Phosphates in mineral waters are usually reported in one of three forms, viz, sodium, iron, or calcium phosphate. The sodium phosphate acts as a mild laxative, the iron phosphate as a tonic, and the calcium phosphate as a medicine in those conditions of the body where lime salts are deficient, as rickets, etc.


Boric acid is not a very common constituent of natural waters but is found as the sodium salt in springs of southern California in large amounts. Applied as a douche in catarrhal conditions of the uterus it is of value.


Any nitric acid that may appear in a water is usually reported as sodium nitrate. This compound does not usually occur in waters to a marked extent unless they are contaminated. When present in large enough amounts it increases the flow of urine and acts as a purgative.


Silica appears in mineral waters both as free silica and as silicates. The medicinal value of silica has not been thoroughly investigated.


The gases that usually occur in water are nitrogen, oxygen, carbon dioxide, and hydrogen sulphide.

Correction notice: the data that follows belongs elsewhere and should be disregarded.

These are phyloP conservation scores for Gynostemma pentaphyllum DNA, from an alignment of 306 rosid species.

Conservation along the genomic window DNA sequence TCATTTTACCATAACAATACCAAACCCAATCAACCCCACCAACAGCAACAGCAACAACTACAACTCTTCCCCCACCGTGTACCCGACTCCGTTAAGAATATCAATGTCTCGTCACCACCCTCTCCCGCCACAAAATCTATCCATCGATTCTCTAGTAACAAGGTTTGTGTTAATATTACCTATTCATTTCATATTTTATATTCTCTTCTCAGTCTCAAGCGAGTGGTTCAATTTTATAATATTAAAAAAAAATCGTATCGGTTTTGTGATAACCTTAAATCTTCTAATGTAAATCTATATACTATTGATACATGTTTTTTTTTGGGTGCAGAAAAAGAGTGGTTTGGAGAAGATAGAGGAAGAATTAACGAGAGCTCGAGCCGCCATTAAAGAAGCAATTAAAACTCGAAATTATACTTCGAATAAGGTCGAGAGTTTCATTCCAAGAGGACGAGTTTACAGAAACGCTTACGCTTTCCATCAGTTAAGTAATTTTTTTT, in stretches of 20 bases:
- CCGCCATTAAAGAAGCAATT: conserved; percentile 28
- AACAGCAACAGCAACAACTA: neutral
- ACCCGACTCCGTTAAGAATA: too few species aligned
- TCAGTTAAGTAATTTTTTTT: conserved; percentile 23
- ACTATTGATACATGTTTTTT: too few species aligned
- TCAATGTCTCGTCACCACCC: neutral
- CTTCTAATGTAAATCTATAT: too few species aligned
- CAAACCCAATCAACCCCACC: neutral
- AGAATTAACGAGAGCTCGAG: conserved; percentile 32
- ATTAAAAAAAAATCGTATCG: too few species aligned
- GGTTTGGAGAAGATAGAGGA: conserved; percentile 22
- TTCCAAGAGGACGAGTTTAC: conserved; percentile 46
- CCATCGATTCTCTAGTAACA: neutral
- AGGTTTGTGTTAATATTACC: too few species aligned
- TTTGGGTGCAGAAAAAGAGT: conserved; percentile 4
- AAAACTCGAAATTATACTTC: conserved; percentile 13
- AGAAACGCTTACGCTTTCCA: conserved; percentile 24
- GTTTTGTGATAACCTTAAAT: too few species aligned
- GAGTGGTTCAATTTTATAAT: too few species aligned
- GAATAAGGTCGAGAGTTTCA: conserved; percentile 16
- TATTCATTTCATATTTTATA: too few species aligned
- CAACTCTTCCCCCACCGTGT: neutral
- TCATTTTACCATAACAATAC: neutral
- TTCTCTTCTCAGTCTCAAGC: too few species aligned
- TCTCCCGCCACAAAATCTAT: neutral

Nitrogen and oxygen.—Nitrogen and oxygen are present in all waters that have come in contact with the air. On account of the limited solubility of both they can not occur in waters in very large quantities. Neither of them when present in waters has any medicinal value.

Carbon dioxide.—Carbon dioxide is present in all natural waters to some extent, but in some springs the amount is very large, thus giving rise to that large class of carbonated waters of which the Saratoga springs furnish a good example. Such waters are extremely palatable, and large quantities can be drunk without the full feeling which so often follows copious drinking of water. In moderate quantities such waters increase the flow of the saliva, promote digestion, and tend to increase the flow of urine. Obstinate cases of nausea can be often relieved by the use of small quantities of highly carbonated waters.

Hydrogen sulphide.—Hydrogen sulphide is present in many natural waters, giving to them the odor of decayed eggs, and forming that large class, the sulphureted waters. When such waters are taken internally they act as an alterative, and are consequently of value in the treatment of syphilitic diseases. They increase the activity of the intestines, kidneys, and sweat glands, so are of use in the treatment of rheumatism and gout. Excellent results have been obtained when these waters were used in treating many skin diseases and malaria.

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Last Updated: 22-Dec-2011